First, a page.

Liz: The first headache hit like a jackhammer. I stumbled toward the bathroom, dizzy and gagging.
A week later, the second sent me to the emergency room. After a barrage of blood draws and scans, the doctors ruled out a list of life-threatening issues-pulmonary embolism, brain aneurysm, tumor-and categorized me as a medical mystery.
Searching for a diagnosis is excruciating. "Don't worry until you have something to worry about," a coworker told me. But I worried all the time. I yo-yoed between imagining the worst possible outcome and feeling like a drama queen. Was I dying? Or was it absolutely nothing?
That was my life for months. I shuttled between neurologists; ear, nose, and throat specialists; and ophthalmologists. One neurologist gave me thirty-six injections of Botox in my head, shoulders, and back to prevent neurotransmitters from sending pain signals to my brain. An ophthalmologist thought the muscles around my eyes might be inflamed, and prescribed steroid medication that skyrocketed my blood pressure and made my cheeks flush a dark pink.
Then an internist suggested that I had an atypical case of migraines and put me on a high dosage of Topamax, an antiepileptic drug. The clanging in my skull finally quieted, but the side effects that popped up left me just as out of sorts. My emotions exploded. One afternoon, I stepped onto the L train in Chicago and into the clutches of the worst panic attack I've ever experienced. I clung to a ceiling pole. When the doors opened again, I crawled out onto the Merchandise Mart platform and forced one foot in front of the other until I was finally back at my apartment. I spent the rest of the day in bed, shaken and ashamed.
In the morning, I emptied the pill bottle into the toilet. I was done with Topamax.
I didn't know that it can be life-threatening to stop prescription medication cold turkey.
At four o'clock the next afternoon, my heart lurched. I managed to make it to the lobby of my apartment building before I lost consciousness. When I came to, I was strapped to a gurney in the back of an ambulance. A nurse's face swam before my eyes. She told me my parents were on their way.
"Am I going to die?" I felt the back of my neck prickle in terror as darkness clouded my vision again.
The nurse looked at the jagged line displayed on a nearby monitor. "I don't know."
"I don't want to die before my mom gets here," I tried to tell her, but I couldn't move my mouth anymore. Then everything went black.
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"This is a period of radical uncertainty, [by] an order of magnitude greater than anything we're used to," said Columbia University historian Adam Tooze in April 2020. That October, a New York Times headline announced, "awake at 3 a.m.? we are too." The same year, the most popular Harvard Business Review articles were about how to navigate turbulent times and grieve the loss of a guaranteed future.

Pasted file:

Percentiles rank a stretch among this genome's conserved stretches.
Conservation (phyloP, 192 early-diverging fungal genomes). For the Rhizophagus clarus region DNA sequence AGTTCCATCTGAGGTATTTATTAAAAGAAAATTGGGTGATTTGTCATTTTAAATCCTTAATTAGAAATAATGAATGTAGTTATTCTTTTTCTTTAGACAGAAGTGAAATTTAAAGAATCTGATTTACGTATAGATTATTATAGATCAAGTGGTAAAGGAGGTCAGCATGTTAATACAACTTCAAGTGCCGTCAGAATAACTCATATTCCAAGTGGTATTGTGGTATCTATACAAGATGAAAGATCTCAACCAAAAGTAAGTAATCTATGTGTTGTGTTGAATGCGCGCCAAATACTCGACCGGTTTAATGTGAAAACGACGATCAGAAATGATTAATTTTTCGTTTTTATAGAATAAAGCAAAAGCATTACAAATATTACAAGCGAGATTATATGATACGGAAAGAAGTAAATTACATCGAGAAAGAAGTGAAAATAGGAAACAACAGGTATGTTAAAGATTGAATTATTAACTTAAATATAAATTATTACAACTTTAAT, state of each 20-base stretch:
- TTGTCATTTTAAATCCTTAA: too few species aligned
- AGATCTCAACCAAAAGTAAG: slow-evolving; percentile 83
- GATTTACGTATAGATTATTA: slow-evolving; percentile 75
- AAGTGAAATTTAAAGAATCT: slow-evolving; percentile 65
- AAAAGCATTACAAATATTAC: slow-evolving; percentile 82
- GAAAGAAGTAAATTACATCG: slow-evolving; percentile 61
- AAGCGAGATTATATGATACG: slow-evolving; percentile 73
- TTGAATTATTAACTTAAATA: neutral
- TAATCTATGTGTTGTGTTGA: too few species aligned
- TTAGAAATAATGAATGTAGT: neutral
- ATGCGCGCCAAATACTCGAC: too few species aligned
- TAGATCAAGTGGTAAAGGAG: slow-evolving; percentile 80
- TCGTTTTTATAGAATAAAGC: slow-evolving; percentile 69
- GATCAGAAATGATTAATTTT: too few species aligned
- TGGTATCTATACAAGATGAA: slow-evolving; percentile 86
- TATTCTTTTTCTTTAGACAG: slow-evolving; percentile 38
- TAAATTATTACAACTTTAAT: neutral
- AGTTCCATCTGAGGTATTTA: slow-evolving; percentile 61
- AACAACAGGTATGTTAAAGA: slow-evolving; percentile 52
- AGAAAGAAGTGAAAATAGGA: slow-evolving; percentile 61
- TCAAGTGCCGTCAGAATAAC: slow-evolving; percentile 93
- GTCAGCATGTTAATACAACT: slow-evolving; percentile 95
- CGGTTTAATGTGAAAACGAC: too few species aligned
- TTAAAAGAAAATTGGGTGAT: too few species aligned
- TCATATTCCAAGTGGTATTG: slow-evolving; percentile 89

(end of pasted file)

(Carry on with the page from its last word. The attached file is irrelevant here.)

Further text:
As millennials-"the new lost generation," according to The Atlantic-we (Liz and Mollie) have lived through three major economic recessions, have quarantined for more than a year during a global pandemic and a devastating wildfire season in California, and view 401(k) matching (let alone pensions) as a relic. We consider ourselves to be among the fortunate, and even we felt overwhelmed by uncertainty.
Psychologists who study stress have identified three primary factors that make us feel awful: a lack of control, unpredictability, and the perception that things are getting worse. In other words: uncertainty.
In this chapter, we'll deconstruct uncertainty and the emotion at its core: anxiety. To clarify definitions before we continue:
Anxiety is general unease because of an uncertain outcome. We feel anxious when we aren't sure how larger forces will interfere with our lives.
Fear is when we believe that something specific will happen (like tripping over your words during an important presentation, or a loved one dying).
We'll start by walking through three common myths around uncertainty and the anxiety it causes and then offer a few ways to find solid footing even when the world moves beneath you.
Myths about Uncertainty
Myth #1: Certainty is attainable
While sheltering in place during the first few weeks of the pandemic, we felt that we were living through a period of unprecedented uncertainty. (We werenÕt alone: Google searches for the word ÒunprecedentedÓ spiked to, well, unprecedented highs in March 2020.) But the level of uncertainty during the Cuban Missile Crisis or World War I or even the bubonic plague was just as great, if not much greater, than it is today.